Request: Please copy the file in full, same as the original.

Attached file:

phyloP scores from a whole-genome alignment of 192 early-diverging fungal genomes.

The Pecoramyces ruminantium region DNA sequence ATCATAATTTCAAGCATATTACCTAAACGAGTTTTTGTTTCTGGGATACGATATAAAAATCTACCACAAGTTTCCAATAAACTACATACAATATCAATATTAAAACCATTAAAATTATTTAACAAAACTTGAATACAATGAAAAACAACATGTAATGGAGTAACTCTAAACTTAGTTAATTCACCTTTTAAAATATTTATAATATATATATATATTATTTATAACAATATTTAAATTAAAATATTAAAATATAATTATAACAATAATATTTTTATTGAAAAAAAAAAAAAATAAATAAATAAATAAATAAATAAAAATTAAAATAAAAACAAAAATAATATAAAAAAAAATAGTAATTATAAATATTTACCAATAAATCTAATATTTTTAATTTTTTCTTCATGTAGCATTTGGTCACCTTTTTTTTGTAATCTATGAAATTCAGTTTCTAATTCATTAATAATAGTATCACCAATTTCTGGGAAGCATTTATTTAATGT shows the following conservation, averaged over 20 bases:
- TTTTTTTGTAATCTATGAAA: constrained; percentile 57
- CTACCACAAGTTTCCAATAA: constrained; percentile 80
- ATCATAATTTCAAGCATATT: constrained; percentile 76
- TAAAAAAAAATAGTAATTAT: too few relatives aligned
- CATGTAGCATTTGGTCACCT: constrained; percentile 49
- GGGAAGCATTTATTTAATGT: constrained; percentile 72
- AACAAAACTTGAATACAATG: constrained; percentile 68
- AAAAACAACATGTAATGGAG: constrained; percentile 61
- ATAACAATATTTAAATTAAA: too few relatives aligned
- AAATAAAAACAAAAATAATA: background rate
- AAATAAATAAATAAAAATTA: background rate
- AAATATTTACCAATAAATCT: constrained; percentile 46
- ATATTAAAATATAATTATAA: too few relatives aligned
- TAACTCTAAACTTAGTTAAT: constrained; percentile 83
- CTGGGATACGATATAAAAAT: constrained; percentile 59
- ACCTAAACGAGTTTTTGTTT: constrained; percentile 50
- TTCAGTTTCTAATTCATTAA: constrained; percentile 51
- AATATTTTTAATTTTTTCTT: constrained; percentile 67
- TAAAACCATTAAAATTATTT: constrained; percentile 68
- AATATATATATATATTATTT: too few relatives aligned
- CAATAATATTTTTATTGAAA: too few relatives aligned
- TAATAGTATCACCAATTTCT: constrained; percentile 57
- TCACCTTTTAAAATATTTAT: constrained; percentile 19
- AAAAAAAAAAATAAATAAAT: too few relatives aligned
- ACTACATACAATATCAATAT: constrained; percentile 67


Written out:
phyloP scores from a whole-genome alignment of 192 early-diverging fungal genomes.

The Pecoramyces ruminantium region DNA sequence ATCATAATTTCAAGCATATTACCTAAACGAGTTTTTGTTTCTGGGATACGATATAAAAATCTACCACAAGTTTCCAATAAACTACATACAATATCAATATTAAAACCATTAAAATTATTTAACAAAACTTGAATACAATGAAAAACAACATGTAATGGAGTAACTCTAAACTTAGTTAATTCACCTTTTAAAATATTTATAATATATATATATATTATTTATAACAATATTTAAATTAAAATATTAAAATATAATTATAACAATAATATTTTTATTGAAAAAAAAAAAAAATAAATAAATAAATAAATAAATAAAAATTAAAATAAAAACAAAAATAATATAAAAAAAAATAGTAATTATAAATATTTACCAATAAATCTAATATTTTTAATTTTTTCTTCATGTAGCATTTGGTCACCTTTTTTTTGTAATCTATGAAATTCAGTTTCTAATTCATTAATAATAGTATCACCAATTTCTGGGAAGCATTTATTTAATGT shows the following conservation, averaged over 20 bases:
- TTTTTTTGTAATCTATGAAA: constrained; percentile 57
- CTACCACAAGTTTCCAATAA: constrained; percentile 80
- ATCATAATTTCAAGCATATT: constrained; percentile 76
- TAAAAAAAAATAGTAATTAT: too few relatives aligned
- CATGTAGCATTTGGTCACCT: constrained; percentile 49
- GGGAAGCATTTATTTAATGT: constrained; percentile 72
- AACAAAACTTGAATACAATG: constrained; percentile 68
- AAAAACAACATGTAATGGAG: constrained; percentile 61
- ATAACAATATTTAAATTAAA: too few relatives aligned
- AAATAAAAACAAAAATAATA: background rate
- AAATAAATAAATAAAAATTA: background rate
- AAATATTTACCAATAAATCT: constrained; percentile 46
- ATATTAAAATATAATTATAA: too few relatives aligned
- TAACTCTAAACTTAGTTAAT: constrained; percentile 83
- CTGGGATACGATATAAAAAT: constrained; percentile 59
- ACCTAAACGAGTTTTTGTTT: constrained; percentile 50
- TTCAGTTTCTAATTCATTAA: constrained; percentile 51
- AATATTTTTAATTTTTTCTT: constrained; percentile 67
- TAAAACCATTAAAATTATTT: constrained; percentile 68
- AATATATATATATATTATTT: too few relatives aligned
- CAATAATATTTTTATTGAAA: too few relatives aligned
- TAATAGTATCACCAATTTCT: constrained; percentile 57
- TCACCTTTTAAAATATTTAT: constrained; percentile 19
- AAAAAAAAAAATAAATAAAT: too few relatives aligned
- ACTACATACAATATCAATAT: constrained; percentile 67